A few statistics taken from a development report compiled by the World Bank in 1979 can demonstrate the point. According to that report, four-fifths of the population of the non-industrialised world live in rural regions -- less than a quarter of the population in industrial nations live in the countryside. Seventy-three per cent of the labour force is in agriculture in low-income countries, as compared to a mere seven per cent in the industrialised nations. Of those rural peoples of the Third World, easily half survive under conditions that most of us cannot even contemplate: fully seventy-two per cent can have no access whatsoever to a safe water supply. No one is so deprived in the industrialised nations. The implications of this fact alone for the levels of health and life expectancy in those countries need not be spelled out -- suffice it to say that most of the people in those regions cannot expect to live beyond the age of fifty at best -- fully twenty years less than the rest of us can expect to enjoy -- and that there is only one doctor per ten thousand people to serve this sick and suffering population. In a survey carried out some years ago by my own organization in the Indo-Pakistan subcontinent, we discovered that those who had a net disposable income were many times more wealthy in the urban area than in the rural countryside.
All nations aspire to develop policies which will better the social and material welfare of their peoples. China is not only the world's oldest civilization, it identified its major national problems (and often found solutions for them) long before most of today's nation states had even been thought of. As a country with a vast rural population it is in the vanguard of those who give the highest priority to the welfare of its countryside, and it has done so with courage and originality. This fact alone, it seems to me, makes the choice of China for a seminar on the rural habitat a most felicitous one.
The problem of the rural habitat is an almost overwhelming one for the developing countries of Asia and Africa. Their enormous rural populations make it inconceivable that a similar process can take place with them as occurred a century or more ago in the much smaller nations of the industrialised world whose cities managed to absorb -- however painfully -- the people who flooded in from the countryside. The great cities of Asia and Africa are already at the point of collapse beneath the unrelenting pressures of immigration from the rural hinterlands. Somehow ways have to be found to make the countryside itself a more desirable place to live in, which in turn demands an ability to earn more and to save enough, as individuals or families or communes to begin the process of self-generated economic growth and thus social well-being. The Aga Khan Award for Architecture seeks to identify and premiate all successful efforts in the resolution of man's built environment, and clearly the fate and future of the rural habitat must be of prime concern to us.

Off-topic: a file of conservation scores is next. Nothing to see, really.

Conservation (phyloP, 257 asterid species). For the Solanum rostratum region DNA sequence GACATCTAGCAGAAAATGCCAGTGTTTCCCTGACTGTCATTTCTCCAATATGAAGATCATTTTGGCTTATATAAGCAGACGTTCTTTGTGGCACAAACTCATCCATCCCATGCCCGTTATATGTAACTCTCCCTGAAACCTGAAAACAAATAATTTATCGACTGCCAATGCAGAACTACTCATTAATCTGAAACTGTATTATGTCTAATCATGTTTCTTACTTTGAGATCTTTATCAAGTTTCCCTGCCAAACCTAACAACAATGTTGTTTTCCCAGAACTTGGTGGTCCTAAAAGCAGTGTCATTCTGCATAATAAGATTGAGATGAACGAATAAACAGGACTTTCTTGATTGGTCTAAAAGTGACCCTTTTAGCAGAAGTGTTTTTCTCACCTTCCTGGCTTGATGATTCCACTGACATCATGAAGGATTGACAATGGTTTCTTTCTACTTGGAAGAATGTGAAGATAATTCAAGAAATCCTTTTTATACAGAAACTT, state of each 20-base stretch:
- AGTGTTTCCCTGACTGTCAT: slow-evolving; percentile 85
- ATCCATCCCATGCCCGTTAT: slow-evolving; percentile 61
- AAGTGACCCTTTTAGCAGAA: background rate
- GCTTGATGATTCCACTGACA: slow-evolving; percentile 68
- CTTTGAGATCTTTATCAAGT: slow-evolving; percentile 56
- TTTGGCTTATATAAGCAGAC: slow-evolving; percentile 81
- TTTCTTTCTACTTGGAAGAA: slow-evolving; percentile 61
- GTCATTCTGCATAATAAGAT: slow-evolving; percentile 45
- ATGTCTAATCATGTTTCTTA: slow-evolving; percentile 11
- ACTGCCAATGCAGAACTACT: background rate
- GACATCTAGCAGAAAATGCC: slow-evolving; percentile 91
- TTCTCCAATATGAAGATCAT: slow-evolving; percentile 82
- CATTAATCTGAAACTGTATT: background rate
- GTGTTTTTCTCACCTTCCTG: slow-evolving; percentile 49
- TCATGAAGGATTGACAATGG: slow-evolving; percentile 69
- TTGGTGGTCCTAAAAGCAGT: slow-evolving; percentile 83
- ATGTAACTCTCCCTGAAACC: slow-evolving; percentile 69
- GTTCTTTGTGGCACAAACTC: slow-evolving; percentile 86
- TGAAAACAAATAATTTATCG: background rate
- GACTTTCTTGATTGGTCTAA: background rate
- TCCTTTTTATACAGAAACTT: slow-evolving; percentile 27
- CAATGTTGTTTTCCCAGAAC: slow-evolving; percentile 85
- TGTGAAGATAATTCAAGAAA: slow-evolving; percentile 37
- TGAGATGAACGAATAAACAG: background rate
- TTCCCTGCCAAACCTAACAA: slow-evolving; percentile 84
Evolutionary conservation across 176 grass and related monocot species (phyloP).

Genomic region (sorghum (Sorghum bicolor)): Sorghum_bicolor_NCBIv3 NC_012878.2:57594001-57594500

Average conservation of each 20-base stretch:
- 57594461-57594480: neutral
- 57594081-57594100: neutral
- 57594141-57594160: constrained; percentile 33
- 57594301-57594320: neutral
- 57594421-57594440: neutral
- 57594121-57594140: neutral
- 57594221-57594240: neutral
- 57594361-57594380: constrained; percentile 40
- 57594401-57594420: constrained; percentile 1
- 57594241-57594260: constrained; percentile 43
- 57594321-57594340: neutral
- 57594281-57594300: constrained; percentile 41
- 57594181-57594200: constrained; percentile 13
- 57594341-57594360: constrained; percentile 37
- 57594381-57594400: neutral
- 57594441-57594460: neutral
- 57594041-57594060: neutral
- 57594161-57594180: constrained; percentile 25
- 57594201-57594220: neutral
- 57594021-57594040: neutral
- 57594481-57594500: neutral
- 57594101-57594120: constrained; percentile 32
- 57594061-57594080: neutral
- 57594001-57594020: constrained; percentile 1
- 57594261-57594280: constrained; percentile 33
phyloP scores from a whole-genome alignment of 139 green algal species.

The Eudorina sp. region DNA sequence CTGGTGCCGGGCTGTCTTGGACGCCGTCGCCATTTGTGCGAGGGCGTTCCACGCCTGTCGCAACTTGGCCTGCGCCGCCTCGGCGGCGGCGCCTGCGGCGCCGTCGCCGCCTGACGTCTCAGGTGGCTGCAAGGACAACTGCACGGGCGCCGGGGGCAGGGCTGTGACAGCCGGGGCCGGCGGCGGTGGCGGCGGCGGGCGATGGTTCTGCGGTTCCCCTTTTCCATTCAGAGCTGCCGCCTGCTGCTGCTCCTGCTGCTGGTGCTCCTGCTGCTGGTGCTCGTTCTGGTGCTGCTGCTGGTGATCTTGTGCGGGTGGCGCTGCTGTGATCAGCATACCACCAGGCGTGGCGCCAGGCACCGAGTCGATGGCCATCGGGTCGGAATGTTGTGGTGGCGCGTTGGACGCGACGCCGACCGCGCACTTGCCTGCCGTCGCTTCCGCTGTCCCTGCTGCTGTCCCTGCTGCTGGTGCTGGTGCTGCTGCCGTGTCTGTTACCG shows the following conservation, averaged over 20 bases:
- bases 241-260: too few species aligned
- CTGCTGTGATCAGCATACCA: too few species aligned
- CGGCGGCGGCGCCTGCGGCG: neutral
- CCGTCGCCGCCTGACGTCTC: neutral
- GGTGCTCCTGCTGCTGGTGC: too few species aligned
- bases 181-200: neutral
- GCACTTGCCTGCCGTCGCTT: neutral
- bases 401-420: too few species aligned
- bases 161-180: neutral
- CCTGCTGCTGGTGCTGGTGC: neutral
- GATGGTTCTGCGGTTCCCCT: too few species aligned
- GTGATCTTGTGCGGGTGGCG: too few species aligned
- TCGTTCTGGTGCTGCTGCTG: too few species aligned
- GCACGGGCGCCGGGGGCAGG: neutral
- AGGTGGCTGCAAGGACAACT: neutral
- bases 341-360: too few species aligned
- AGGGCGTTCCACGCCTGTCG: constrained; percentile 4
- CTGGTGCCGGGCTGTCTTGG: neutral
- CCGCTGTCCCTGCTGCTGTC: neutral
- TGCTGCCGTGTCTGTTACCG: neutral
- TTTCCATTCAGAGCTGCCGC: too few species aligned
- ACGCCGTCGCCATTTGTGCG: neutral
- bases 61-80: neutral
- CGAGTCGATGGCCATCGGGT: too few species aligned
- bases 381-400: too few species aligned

As the Imam of a Muslim community which lives in twenty different countries around the world I have seen for myself the immense importance of meeting the needs of those sections of my community which live by the land. For the past ten years or so they have received priority in all our social and economic development plans.
As patron of the Aga Khan Award for Architecture, and as successive seminars took place in different countries, I quickly became aware that the problems of the rural habitat were general throughout almost all of Asia, Africa, the Near and Far East. The priorities which architecture in its broadest sense would bring to bear to resolving those problems would be influenced not only by religious faiths, but just as much by tribal cultures in Africa, for example, and by the different national, historical and ideological forces which dominate man's environment across the globe.
Unless change takes account of rural life in all its aspects, unless it respects the past and the heritage of rural areas and peoples, unless it recognises the intricate ties between the physical and the social environment, it will fail to achieve planning and developing goals for each nation. It will also fail to provide attractive alternatives to migration and thereby fail to stem the tide of people flooding into the cities adding to the already almost insurmountable social problems the urban areas are facing.
I am hopeful that this seminar will have a very particular significance for the Aga Khan Award for Architecture. Two village development projects have already won Awards in 1980. Without any prompting on our part, therefore, rural change has already pressed itself upon our attentions. Yet if the Award is to continue to recognize excellence in rural projects, it must develop improved criteria for their evaluation and these criteria can become of great use to individuals and agencies throughout the world. This would be the most important result of our meeting.